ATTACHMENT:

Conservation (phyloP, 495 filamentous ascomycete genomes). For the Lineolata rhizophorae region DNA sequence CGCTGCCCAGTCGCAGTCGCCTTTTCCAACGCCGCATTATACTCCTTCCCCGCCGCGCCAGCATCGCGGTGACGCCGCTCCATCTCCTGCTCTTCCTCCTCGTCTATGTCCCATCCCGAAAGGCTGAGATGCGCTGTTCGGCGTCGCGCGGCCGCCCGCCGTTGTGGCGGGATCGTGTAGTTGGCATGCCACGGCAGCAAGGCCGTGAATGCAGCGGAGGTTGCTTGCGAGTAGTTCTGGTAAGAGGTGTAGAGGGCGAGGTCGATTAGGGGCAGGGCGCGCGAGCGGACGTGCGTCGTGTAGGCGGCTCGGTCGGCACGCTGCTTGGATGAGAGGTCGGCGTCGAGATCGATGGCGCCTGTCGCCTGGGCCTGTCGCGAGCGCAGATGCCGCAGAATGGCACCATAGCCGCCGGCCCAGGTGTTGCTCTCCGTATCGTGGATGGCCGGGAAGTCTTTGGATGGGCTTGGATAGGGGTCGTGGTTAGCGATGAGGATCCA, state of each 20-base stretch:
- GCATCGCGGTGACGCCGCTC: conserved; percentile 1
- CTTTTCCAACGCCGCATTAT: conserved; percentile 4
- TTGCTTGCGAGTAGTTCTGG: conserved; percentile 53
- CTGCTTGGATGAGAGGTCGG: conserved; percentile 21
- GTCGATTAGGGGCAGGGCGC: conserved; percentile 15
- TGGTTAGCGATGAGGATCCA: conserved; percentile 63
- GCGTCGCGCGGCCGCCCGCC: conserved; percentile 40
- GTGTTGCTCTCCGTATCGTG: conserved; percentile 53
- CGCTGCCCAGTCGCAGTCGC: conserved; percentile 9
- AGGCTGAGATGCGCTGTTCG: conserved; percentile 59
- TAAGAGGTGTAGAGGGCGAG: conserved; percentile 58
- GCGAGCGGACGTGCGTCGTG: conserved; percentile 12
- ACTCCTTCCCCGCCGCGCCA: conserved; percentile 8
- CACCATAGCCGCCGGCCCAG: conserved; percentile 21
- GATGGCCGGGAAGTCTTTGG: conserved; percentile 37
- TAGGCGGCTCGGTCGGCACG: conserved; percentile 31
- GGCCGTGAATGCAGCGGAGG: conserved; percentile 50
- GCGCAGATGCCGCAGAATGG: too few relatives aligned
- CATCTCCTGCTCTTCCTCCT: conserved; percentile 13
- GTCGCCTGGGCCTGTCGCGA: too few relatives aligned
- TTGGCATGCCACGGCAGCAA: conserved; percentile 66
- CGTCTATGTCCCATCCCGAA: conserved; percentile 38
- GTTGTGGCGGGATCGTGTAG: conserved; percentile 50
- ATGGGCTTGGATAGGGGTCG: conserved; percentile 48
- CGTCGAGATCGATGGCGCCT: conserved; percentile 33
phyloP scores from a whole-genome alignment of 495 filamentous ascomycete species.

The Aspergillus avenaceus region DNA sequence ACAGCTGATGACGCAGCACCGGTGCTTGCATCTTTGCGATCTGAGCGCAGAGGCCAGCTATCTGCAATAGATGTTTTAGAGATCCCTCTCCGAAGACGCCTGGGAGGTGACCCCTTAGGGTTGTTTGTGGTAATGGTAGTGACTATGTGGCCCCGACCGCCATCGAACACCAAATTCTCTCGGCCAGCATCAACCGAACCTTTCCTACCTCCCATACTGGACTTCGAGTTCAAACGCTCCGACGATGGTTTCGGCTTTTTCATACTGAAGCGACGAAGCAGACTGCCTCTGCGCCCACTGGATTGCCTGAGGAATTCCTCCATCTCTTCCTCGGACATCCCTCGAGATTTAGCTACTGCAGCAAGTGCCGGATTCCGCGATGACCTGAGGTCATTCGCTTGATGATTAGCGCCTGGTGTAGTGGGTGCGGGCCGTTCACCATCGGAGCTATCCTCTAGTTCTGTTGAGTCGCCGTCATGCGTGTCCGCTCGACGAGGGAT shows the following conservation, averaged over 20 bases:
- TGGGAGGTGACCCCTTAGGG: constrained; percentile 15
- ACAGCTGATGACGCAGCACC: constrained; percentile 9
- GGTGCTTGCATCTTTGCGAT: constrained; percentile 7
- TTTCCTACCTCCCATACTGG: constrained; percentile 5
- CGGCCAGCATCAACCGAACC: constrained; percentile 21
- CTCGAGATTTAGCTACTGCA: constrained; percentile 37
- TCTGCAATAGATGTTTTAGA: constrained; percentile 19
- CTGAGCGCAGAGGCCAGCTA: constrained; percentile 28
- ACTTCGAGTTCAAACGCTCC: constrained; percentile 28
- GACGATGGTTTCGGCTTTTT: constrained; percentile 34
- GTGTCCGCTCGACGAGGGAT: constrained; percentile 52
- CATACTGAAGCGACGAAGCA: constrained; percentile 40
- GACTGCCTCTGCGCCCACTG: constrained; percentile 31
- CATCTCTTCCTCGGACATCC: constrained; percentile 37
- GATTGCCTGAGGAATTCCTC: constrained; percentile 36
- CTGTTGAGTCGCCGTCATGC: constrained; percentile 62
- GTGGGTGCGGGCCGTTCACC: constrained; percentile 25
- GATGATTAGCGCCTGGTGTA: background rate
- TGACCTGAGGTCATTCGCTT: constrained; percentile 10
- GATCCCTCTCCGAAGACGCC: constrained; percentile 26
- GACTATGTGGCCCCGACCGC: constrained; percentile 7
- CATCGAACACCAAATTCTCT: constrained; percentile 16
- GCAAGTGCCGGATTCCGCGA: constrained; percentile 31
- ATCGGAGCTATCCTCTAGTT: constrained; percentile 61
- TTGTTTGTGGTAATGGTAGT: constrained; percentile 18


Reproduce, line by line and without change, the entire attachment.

Conservation (phyloP, 495 filamentous ascomycete genomes). For the Lineolata rhizophorae region DNA sequence CGCTGCCCAGTCGCAGTCGCCTTTTCCAACGCCGCATTATACTCCTTCCCCGCCGCGCCAGCATCGCGGTGACGCCGCTCCATCTCCTGCTCTTCCTCCTCGTCTATGTCCCATCCCGAAAGGCTGAGATGCGCTGTTCGGCGTCGCGCGGCCGCCCGCCGTTGTGGCGGGATCGTGTAGTTGGCATGCCACGGCAGCAAGGCCGTGAATGCAGCGGAGGTTGCTTGCGAGTAGTTCTGGTAAGAGGTGTAGAGGGCGAGGTCGATTAGGGGCAGGGCGCGCGAGCGGACGTGCGTCGTGTAGGCGGCTCGGTCGGCACGCTGCTTGGATGAGAGGTCGGCGTCGAGATCGATGGCGCCTGTCGCCTGGGCCTGTCGCGAGCGCAGATGCCGCAGAATGGCACCATAGCCGCCGGCCCAGGTGTTGCTCTCCGTATCGTGGATGGCCGGGAAGTCTTTGGATGGGCTTGGATAGGGGTCGTGGTTAGCGATGAGGATCCA, state of each 20-base stretch:
- GCATCGCGGTGACGCCGCTC: conserved; percentile 1
- CTTTTCCAACGCCGCATTAT: conserved; percentile 4
- TTGCTTGCGAGTAGTTCTGG: conserved; percentile 53
- CTGCTTGGATGAGAGGTCGG: conserved; percentile 21
- GTCGATTAGGGGCAGGGCGC: conserved; percentile 15
- TGGTTAGCGATGAGGATCCA: conserved; percentile 63
- GCGTCGCGCGGCCGCCCGCC: conserved; percentile 40
- GTGTTGCTCTCCGTATCGTG: conserved; percentile 53
- CGCTGCCCAGTCGCAGTCGC: conserved; percentile 9
- AGGCTGAGATGCGCTGTTCG: conserved; percentile 59
- TAAGAGGTGTAGAGGGCGAG: conserved; percentile 58
- GCGAGCGGACGTGCGTCGTG: conserved; percentile 12
- ACTCCTTCCCCGCCGCGCCA: conserved; percentile 8
- CACCATAGCCGCCGGCCCAG: conserved; percentile 21
- GATGGCCGGGAAGTCTTTGG: conserved; percentile 37
- TAGGCGGCTCGGTCGGCACG: conserved; percentile 31
- GGCCGTGAATGCAGCGGAGG: conserved; percentile 50
- GCGCAGATGCCGCAGAATGG: too few relatives aligned
- CATCTCCTGCTCTTCCTCCT: conserved; percentile 13
- GTCGCCTGGGCCTGTCGCGA: too few relatives aligned
- TTGGCATGCCACGGCAGCAA: conserved; percentile 66
- CGTCTATGTCCCATCCCGAA: conserved; percentile 38
- GTTGTGGCGGGATCGTGTAG: conserved; percentile 50
- ATGGGCTTGGATAGGGGTCG: conserved; percentile 48
- CGTCGAGATCGATGGCGCCT: conserved; percentile 33
phyloP scores from a whole-genome alignment of 495 filamentous ascomycete species.

The Aspergillus avenaceus region DNA sequence ACAGCTGATGACGCAGCACCGGTGCTTGCATCTTTGCGATCTGAGCGCAGAGGCCAGCTATCTGCAATAGATGTTTTAGAGATCCCTCTCCGAAGACGCCTGGGAGGTGACCCCTTAGGGTTGTTTGTGGTAATGGTAGTGACTATGTGGCCCCGACCGCCATCGAACACCAAATTCTCTCGGCCAGCATCAACCGAACCTTTCCTACCTCCCATACTGGACTTCGAGTTCAAACGCTCCGACGATGGTTTCGGCTTTTTCATACTGAAGCGACGAAGCAGACTGCCTCTGCGCCCACTGGATTGCCTGAGGAATTCCTCCATCTCTTCCTCGGACATCCCTCGAGATTTAGCTACTGCAGCAAGTGCCGGATTCCGCGATGACCTGAGGTCATTCGCTTGATGATTAGCGCCTGGTGTAGTGGGTGCGGGCCGTTCACCATCGGAGCTATCCTCTAGTTCTGTTGAGTCGCCGTCATGCGTGTCCGCTCGACGAGGGAT shows the following conservation, averaged over 20 bases:
- TGGGAGGTGACCCCTTAGGG: constrained; percentile 15
- ACAGCTGATGACGCAGCACC: constrained; percentile 9
- GGTGCTTGCATCTTTGCGAT: constrained; percentile 7
- TTTCCTACCTCCCATACTGG: constrained; percentile 5
- CGGCCAGCATCAACCGAACC: constrained; percentile 21
- CTCGAGATTTAGCTACTGCA: constrained; percentile 37
- TCTGCAATAGATGTTTTAGA: constrained; percentile 19
- CTGAGCGCAGAGGCCAGCTA: constrained; percentile 28
- ACTTCGAGTTCAAACGCTCC: constrained; percentile 28
- GACGATGGTTTCGGCTTTTT: constrained; percentile 34
- GTGTCCGCTCGACGAGGGAT: constrained; percentile 52
- CATACTGAAGCGACGAAGCA: constrained; percentile 40
- GACTGCCTCTGCGCCCACTG: constrained; percentile 31
- CATCTCTTCCTCGGACATCC: constrained; percentile 37
- GATTGCCTGAGGAATTCCTC: constrained; percentile 36
- CTGTTGAGTCGCCGTCATGC: constrained; percentile 62
- GTGGGTGCGGGCCGTTCACC: constrained; percentile 25
- GATGATTAGCGCCTGGTGTA: background rate
- TGACCTGAGGTCATTCGCTT: constrained; percentile 10
- GATCCCTCTCCGAAGACGCC: constrained; percentile 26
- GACTATGTGGCCCCGACCGC: constrained; percentile 7
- CATCGAACACCAAATTCTCT: constrained; percentile 16
- GCAAGTGCCGGATTCCGCGA: constrained; percentile 31
- ATCGGAGCTATCCTCTAGTT: constrained; percentile 61
- TTGTTTGTGGTAATGGTAGT: constrained; percentile 18